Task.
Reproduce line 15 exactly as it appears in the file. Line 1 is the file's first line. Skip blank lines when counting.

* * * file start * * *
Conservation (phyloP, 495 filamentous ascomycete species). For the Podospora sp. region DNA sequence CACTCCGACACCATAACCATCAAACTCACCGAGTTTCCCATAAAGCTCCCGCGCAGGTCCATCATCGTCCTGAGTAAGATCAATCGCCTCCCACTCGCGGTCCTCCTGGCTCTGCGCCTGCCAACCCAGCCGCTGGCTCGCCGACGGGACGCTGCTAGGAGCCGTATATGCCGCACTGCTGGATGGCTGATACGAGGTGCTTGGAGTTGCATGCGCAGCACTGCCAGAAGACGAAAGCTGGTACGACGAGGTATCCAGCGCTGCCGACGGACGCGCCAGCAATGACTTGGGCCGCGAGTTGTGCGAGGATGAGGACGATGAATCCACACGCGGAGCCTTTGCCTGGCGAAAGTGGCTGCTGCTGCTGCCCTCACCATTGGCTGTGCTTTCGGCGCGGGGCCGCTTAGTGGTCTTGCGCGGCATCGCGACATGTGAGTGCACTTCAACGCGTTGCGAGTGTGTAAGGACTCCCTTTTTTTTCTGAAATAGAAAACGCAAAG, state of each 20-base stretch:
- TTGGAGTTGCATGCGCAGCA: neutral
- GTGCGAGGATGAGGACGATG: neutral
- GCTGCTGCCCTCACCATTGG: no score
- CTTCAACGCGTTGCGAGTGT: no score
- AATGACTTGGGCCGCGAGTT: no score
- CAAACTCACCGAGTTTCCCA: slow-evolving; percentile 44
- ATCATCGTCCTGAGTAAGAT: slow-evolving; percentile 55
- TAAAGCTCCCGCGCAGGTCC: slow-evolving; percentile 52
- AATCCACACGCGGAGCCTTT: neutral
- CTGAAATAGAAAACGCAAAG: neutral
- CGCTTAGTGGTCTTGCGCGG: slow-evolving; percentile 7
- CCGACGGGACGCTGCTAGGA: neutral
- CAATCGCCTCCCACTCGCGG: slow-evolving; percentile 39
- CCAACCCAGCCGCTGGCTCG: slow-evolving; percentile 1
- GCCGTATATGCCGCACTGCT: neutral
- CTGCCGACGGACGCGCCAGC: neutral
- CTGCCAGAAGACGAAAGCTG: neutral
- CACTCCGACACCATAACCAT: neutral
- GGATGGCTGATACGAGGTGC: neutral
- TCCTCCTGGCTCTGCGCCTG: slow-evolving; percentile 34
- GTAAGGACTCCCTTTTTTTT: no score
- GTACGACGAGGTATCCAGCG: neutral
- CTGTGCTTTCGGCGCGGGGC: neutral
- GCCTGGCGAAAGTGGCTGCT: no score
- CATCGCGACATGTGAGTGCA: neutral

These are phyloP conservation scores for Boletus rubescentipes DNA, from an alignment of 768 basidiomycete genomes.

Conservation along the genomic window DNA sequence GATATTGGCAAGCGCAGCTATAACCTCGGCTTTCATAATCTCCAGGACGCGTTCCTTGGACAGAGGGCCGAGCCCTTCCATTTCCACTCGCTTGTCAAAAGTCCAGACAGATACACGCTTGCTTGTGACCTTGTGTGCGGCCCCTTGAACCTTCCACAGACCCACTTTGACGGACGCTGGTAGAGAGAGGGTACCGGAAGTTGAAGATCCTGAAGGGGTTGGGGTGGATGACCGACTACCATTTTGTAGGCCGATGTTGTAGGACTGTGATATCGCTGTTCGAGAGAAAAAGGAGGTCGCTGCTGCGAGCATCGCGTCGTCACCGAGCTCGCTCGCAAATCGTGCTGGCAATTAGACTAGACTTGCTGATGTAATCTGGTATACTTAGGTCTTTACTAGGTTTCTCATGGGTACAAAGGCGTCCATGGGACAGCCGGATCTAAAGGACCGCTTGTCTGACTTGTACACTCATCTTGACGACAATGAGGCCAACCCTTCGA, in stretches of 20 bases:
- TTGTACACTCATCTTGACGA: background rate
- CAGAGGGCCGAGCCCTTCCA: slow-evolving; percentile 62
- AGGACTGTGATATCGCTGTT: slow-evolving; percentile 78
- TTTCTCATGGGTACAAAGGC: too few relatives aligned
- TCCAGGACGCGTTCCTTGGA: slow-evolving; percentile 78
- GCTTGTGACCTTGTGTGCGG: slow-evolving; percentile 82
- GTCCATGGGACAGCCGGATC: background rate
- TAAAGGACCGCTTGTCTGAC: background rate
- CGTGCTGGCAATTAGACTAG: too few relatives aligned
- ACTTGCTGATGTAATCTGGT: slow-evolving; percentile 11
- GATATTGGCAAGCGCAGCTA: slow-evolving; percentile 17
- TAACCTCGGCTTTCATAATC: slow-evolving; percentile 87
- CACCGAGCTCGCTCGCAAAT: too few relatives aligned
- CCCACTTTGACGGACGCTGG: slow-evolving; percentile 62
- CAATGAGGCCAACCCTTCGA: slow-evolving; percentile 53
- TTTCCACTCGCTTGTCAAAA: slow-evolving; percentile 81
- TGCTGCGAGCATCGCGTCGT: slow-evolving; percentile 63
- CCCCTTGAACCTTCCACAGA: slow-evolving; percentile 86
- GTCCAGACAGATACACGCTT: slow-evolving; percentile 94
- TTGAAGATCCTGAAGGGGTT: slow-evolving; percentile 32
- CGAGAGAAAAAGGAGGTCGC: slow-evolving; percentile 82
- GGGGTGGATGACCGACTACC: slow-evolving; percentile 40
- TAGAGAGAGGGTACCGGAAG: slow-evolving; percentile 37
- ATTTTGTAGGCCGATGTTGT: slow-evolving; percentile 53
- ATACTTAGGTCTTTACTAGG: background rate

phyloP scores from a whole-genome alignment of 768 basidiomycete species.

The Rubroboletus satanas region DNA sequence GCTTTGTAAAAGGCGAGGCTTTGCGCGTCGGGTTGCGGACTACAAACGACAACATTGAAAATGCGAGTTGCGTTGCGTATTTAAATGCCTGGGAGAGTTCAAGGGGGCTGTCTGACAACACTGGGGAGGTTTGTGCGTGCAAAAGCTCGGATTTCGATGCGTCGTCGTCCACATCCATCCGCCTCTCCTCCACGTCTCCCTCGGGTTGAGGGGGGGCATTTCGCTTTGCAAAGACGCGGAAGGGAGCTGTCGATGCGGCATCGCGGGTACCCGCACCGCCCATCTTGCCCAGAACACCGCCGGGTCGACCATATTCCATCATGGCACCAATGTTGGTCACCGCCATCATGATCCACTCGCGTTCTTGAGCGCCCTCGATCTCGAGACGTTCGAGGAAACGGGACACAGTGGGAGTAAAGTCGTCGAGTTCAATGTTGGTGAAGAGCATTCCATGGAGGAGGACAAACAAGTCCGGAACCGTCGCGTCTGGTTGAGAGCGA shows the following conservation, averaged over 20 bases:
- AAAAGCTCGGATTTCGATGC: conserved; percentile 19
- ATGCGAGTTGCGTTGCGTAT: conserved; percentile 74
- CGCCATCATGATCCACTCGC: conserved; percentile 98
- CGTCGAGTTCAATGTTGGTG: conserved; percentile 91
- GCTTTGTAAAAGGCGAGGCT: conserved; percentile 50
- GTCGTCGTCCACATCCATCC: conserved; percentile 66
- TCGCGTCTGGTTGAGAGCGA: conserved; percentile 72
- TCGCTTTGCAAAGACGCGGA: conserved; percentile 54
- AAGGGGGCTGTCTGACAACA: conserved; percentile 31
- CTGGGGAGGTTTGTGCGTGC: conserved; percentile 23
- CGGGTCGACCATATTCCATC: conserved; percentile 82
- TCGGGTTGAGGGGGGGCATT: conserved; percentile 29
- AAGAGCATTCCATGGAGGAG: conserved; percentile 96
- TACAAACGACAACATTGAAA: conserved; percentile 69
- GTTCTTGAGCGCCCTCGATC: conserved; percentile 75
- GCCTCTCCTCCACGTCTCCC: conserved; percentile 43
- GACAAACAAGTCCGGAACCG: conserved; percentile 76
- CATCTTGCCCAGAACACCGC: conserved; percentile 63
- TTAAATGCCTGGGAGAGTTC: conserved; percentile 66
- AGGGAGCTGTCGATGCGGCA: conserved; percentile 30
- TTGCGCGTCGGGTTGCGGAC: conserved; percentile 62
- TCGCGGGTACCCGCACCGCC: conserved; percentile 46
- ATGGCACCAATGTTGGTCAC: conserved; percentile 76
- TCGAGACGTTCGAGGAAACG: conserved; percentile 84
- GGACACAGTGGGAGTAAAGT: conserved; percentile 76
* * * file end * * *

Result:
- CCAACCCAGCCGCTGGCTCG: slow-evolving; percentile 1